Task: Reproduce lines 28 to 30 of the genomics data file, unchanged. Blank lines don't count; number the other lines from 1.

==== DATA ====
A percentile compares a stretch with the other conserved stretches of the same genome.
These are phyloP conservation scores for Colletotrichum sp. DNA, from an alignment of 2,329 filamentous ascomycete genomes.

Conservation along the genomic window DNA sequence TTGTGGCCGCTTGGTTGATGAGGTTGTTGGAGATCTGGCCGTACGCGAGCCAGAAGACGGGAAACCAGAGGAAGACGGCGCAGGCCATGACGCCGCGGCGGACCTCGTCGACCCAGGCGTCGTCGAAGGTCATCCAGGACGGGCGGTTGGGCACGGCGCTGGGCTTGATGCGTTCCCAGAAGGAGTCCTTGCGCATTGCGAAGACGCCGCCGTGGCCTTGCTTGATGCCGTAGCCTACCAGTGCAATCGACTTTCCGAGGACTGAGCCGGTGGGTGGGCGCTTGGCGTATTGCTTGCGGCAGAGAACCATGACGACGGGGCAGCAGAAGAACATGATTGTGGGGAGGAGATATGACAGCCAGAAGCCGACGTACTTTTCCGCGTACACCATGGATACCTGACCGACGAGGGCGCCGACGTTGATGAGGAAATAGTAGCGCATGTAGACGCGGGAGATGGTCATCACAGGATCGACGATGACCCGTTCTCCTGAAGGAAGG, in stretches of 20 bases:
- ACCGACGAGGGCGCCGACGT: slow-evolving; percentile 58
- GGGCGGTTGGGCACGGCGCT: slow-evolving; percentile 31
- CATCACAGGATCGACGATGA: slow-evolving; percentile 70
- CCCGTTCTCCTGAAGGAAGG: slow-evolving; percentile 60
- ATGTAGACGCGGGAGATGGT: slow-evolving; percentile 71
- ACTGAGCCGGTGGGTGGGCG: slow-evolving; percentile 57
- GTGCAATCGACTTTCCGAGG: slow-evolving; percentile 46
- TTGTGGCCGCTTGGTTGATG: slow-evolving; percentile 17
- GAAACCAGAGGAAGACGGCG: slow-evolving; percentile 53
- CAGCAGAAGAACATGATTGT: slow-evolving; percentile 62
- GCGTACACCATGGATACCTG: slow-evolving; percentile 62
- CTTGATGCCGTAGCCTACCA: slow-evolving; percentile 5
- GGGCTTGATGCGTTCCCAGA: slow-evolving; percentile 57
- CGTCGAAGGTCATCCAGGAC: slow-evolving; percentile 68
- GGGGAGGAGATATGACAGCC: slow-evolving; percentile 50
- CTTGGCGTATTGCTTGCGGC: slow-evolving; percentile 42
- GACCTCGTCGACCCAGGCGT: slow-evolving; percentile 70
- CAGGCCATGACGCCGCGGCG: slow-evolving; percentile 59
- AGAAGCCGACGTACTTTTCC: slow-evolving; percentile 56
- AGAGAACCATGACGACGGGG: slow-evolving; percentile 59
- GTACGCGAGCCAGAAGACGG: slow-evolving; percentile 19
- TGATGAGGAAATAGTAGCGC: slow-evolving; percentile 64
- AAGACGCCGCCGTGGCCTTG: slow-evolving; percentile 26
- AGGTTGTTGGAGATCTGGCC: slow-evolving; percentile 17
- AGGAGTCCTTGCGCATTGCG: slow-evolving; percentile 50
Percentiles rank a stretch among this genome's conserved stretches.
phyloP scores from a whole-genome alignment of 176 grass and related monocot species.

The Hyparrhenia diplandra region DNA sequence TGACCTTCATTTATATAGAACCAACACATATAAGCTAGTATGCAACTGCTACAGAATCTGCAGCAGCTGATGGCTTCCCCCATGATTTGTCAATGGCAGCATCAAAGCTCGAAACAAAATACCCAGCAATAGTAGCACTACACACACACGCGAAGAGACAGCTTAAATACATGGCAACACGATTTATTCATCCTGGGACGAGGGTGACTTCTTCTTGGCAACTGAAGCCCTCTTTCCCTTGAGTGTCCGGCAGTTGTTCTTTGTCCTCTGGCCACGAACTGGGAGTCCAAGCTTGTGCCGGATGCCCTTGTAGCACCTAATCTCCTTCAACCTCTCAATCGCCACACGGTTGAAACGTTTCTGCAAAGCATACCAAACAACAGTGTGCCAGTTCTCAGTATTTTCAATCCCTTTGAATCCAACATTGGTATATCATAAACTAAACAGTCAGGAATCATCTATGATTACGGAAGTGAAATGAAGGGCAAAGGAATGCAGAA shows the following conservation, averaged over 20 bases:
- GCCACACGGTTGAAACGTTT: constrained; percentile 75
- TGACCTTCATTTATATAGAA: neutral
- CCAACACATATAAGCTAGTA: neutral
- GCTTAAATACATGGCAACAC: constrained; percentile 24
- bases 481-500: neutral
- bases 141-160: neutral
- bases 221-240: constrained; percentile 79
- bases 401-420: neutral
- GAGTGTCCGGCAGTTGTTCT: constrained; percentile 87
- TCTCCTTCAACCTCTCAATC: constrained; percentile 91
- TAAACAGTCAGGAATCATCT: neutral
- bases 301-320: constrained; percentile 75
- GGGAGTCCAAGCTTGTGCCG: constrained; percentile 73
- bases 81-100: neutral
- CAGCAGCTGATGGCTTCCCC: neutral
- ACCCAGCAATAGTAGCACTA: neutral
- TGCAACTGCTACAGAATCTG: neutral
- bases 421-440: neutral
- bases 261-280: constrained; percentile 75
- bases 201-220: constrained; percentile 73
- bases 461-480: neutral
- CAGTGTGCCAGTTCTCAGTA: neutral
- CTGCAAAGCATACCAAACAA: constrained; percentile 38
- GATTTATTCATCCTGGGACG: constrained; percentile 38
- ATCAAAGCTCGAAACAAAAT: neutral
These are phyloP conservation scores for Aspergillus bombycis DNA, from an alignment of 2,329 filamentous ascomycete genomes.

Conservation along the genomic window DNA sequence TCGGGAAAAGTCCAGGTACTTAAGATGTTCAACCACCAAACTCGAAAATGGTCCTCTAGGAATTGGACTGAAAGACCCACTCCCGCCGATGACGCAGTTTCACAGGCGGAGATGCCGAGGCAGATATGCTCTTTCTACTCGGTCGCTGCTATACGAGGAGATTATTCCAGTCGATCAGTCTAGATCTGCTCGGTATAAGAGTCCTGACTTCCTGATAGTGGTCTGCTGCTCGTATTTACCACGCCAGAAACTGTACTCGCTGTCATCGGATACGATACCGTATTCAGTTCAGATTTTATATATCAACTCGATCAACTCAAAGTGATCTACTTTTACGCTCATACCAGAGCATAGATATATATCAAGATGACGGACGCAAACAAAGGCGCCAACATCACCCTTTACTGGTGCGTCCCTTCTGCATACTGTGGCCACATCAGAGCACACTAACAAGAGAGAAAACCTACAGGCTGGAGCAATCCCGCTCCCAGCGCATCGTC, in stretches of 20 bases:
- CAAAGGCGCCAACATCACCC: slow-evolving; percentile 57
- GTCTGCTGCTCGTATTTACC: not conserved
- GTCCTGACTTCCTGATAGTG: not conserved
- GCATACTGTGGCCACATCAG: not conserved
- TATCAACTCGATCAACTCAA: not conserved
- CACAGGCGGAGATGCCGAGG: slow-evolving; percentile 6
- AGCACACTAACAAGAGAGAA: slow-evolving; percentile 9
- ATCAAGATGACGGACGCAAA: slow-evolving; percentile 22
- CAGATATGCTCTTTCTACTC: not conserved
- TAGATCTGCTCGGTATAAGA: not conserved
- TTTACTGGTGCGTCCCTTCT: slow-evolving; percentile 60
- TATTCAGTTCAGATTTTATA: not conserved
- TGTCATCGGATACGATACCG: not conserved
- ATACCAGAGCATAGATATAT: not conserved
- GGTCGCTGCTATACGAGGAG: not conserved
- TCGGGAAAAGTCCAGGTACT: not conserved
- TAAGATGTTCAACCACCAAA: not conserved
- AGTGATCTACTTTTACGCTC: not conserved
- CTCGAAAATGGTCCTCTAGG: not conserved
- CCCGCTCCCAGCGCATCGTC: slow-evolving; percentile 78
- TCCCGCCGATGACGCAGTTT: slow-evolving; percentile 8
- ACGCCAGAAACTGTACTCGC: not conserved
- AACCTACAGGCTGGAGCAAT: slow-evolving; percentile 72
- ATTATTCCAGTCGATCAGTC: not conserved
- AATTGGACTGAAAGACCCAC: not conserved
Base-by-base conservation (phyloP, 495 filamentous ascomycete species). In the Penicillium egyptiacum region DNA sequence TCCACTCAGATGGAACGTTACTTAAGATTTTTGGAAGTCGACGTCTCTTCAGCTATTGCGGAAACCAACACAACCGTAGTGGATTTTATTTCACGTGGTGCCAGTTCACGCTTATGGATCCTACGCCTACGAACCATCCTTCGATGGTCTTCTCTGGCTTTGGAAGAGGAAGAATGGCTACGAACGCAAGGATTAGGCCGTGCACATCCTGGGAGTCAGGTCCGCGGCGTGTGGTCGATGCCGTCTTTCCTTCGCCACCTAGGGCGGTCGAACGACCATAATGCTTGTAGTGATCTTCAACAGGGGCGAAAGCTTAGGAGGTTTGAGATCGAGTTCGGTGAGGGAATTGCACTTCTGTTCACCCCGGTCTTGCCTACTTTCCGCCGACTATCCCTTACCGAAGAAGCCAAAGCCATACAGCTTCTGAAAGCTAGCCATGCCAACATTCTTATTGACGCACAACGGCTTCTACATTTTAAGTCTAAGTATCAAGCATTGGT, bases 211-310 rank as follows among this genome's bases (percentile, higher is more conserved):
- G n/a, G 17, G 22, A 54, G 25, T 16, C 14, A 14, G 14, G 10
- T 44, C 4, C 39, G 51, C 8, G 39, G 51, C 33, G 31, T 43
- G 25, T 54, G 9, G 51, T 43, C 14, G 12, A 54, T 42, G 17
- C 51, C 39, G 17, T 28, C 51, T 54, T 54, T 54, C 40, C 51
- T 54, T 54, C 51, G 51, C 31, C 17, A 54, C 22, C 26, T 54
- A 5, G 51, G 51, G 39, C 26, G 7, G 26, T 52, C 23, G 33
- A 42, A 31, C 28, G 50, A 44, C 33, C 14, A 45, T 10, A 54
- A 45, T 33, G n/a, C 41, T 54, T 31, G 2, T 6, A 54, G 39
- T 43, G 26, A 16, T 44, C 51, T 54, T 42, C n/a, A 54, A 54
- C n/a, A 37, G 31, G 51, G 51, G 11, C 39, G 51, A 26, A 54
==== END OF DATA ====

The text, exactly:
- AGGAGTCCTTGCGCATTGCG: slow-evolving; percentile 50
Percentiles rank a stretch among this genome's conserved stretches.
phyloP scores from a whole-genome alignment of 176 grass and related monocot species.